Flooding: UNICEF warns that 1.5 million Nigerian children are at risk of waterborne diseases .

The United Nations International Children’s Emergency Fund (UNICEF) has warned that 1.5 million children in Nigeria are at risk of waterborne diseases and emotional/psychological distress, following the flooding incidents across the country which has left 2.5 million people in need of humanitarian assistance. 

UNICEF disclosed this in a statement on Friday, citing that of the 2.5 million Nigerians affected by the flooding, 60% are children. 

UNICEF noted it has supported the government response in three affected states namely Jigawa, Niger, and Kaduna, including through the provision of cash assistance and distribution of cholera kits. 

What the organisation said: 

UNICEF noted that more than 2.5 million people in Nigeria need humanitarian assistance of which 60% of which are children. Among the dangers faced by the children are waterborne diseases, malnutrition and potential drowning.

The organisation noted that the floods, which have affected 34 out of the 36 states in the country, have displaced 1.3 million people. Part of the statement said:

“Over 600 people have lost their lives and over 200,000 houses have either been partially or fully damaged. Cases of diarrhoea and water-borne diseases, respiratory infection, and skin diseases have already been on the rise. In the northeastern states of Borno, Adamawa, and Yobe alone, a total of 7,485 cases of cholera and 319 associated deaths were reported as of 12 October. As rains are expected to continue for several weeks, humanitarian needs are also expected to rise.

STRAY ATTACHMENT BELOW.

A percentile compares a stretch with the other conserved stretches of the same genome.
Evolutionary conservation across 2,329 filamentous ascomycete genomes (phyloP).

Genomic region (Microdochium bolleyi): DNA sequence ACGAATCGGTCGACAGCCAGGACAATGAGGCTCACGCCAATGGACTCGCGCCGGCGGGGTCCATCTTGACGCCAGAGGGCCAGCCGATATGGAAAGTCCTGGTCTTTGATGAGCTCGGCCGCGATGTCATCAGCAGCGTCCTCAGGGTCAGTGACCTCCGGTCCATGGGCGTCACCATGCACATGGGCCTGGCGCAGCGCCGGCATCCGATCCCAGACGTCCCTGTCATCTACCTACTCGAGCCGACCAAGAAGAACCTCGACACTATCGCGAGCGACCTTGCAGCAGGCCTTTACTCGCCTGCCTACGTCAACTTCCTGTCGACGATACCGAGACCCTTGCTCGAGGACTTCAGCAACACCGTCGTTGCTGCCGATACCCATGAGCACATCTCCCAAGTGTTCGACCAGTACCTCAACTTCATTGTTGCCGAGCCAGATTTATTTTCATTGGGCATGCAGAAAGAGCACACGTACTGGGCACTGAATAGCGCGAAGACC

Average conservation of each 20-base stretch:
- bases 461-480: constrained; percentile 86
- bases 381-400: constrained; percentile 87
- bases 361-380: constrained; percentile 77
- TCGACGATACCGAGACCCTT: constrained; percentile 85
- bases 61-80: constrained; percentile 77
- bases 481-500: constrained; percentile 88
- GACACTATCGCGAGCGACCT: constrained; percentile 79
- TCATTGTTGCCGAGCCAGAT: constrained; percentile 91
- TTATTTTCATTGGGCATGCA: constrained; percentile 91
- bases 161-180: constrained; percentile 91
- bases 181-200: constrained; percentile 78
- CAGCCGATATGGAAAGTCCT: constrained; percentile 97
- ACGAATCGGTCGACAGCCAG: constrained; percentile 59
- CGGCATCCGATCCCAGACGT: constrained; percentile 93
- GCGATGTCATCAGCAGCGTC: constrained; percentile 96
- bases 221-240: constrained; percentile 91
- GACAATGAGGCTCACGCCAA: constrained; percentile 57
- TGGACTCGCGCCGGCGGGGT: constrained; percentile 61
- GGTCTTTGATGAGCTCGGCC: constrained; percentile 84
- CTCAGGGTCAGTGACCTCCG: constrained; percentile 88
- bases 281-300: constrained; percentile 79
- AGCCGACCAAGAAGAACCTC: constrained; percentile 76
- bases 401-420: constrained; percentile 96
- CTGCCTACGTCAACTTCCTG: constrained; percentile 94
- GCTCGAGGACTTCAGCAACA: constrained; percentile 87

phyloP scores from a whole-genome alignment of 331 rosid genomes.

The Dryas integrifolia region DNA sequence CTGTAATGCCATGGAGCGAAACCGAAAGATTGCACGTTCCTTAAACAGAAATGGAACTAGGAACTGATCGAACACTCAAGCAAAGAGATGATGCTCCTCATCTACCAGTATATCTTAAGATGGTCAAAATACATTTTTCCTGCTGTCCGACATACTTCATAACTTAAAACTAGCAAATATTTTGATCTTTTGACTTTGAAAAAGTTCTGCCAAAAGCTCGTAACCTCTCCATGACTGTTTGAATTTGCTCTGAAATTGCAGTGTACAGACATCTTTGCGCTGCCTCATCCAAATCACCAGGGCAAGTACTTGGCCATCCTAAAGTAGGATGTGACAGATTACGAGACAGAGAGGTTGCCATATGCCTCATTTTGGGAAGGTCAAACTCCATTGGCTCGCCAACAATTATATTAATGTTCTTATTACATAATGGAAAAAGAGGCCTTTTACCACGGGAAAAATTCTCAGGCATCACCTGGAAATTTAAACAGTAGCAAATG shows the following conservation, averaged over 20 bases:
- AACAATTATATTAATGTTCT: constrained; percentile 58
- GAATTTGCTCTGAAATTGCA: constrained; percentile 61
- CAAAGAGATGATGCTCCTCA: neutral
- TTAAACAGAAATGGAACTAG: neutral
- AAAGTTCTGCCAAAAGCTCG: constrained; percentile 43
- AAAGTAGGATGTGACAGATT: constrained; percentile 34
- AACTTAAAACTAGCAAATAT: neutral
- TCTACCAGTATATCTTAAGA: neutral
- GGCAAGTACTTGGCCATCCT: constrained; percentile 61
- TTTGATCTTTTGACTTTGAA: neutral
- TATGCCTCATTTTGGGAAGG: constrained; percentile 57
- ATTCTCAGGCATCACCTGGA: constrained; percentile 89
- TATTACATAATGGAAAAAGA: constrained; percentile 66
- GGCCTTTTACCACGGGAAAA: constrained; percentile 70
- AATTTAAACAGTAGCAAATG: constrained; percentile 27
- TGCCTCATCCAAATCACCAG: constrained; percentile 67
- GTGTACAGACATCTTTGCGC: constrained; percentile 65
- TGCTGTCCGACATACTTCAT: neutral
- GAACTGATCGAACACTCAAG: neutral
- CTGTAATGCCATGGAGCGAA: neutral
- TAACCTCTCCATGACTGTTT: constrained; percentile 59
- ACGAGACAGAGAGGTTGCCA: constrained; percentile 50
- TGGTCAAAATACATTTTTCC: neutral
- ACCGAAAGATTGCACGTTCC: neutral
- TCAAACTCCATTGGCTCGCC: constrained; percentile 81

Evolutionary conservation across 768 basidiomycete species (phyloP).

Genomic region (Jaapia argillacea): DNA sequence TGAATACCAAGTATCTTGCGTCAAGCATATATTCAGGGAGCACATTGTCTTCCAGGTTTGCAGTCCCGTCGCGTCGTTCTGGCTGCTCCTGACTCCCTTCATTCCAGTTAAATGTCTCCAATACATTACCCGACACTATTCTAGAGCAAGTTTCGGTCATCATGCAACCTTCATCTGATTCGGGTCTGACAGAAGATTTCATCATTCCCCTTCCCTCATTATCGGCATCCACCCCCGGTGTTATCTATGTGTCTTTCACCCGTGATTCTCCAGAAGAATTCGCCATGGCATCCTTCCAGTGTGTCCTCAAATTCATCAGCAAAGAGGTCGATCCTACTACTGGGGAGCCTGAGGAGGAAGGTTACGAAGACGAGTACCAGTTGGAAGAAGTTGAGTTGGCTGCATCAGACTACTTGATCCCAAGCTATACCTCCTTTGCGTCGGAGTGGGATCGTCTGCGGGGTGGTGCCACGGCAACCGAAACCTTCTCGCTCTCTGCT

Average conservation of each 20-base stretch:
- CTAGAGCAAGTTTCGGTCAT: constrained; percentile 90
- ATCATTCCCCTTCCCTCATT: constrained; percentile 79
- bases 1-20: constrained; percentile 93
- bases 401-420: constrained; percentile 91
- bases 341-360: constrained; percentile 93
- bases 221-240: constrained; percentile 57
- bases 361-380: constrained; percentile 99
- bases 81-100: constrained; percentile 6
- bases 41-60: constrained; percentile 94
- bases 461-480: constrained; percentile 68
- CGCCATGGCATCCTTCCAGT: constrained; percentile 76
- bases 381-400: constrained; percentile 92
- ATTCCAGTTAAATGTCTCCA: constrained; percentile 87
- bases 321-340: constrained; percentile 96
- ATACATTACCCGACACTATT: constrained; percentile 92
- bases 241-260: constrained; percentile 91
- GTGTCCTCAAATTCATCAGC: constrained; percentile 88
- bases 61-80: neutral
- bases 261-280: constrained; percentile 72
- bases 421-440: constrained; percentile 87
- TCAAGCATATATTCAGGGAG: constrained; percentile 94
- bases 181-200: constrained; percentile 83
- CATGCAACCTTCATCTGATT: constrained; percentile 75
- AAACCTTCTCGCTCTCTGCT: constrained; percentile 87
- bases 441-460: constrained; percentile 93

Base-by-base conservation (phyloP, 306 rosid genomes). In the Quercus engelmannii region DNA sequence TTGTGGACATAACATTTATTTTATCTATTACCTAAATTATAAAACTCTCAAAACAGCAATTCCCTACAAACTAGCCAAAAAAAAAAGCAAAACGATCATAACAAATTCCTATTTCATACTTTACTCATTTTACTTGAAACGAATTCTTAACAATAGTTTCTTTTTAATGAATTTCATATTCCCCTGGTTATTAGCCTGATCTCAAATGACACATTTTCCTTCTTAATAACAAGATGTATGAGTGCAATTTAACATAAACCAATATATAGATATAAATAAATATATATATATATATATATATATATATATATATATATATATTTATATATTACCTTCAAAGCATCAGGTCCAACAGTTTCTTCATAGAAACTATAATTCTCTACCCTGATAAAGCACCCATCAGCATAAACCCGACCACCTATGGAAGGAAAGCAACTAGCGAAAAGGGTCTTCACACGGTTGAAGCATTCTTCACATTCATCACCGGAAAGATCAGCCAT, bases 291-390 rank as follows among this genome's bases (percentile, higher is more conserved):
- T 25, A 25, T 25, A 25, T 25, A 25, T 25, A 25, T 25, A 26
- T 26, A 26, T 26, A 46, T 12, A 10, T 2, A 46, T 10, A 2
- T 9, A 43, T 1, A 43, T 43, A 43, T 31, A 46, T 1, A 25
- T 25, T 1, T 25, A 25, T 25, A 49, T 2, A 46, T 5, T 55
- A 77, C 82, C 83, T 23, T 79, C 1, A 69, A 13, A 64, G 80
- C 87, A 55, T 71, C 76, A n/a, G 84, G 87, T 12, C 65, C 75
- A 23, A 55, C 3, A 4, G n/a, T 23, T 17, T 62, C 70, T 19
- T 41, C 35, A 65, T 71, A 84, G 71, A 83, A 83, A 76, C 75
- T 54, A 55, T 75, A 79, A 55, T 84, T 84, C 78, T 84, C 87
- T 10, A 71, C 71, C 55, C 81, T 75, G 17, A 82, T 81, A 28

“Children and adolescents in flood-affected areas are in an extremely vulnerable situation,” said Cristian Munduate, UNICEF Representative in Nigeria. They are particularly at risk of waterborne diseases and emotional and psychological distress. UNICEF is working closely with the Government and other partners to provide life-saving assistance to those who are most in need.”  

The statement added floods are adding another layer of complexity to an already precarious humanitarian situation in the country and urged that the immediate priority needs be met for children, including health, water, sanitation, and hygiene.

What you should know 

Nairametrics reported that The Federal Government said there is no need to declare a state of emergency over the tragic flooding incidents across the country. 

Minister of Water Resources, Suleiman Adamu said the various emergency agencies across the country are not yet overwhelmed by the disaster. 

The Minister also disagreed with assertions by some people that the Lagdo Dam in Cameroon had been a major cause of the flooding, saying that the release of water from the Dam “plays a very little role” in the current disaster, citing the main cause of the flooding was unprecedented rainfall, noting that the rainfall in the Northeast had been four times above the normal average.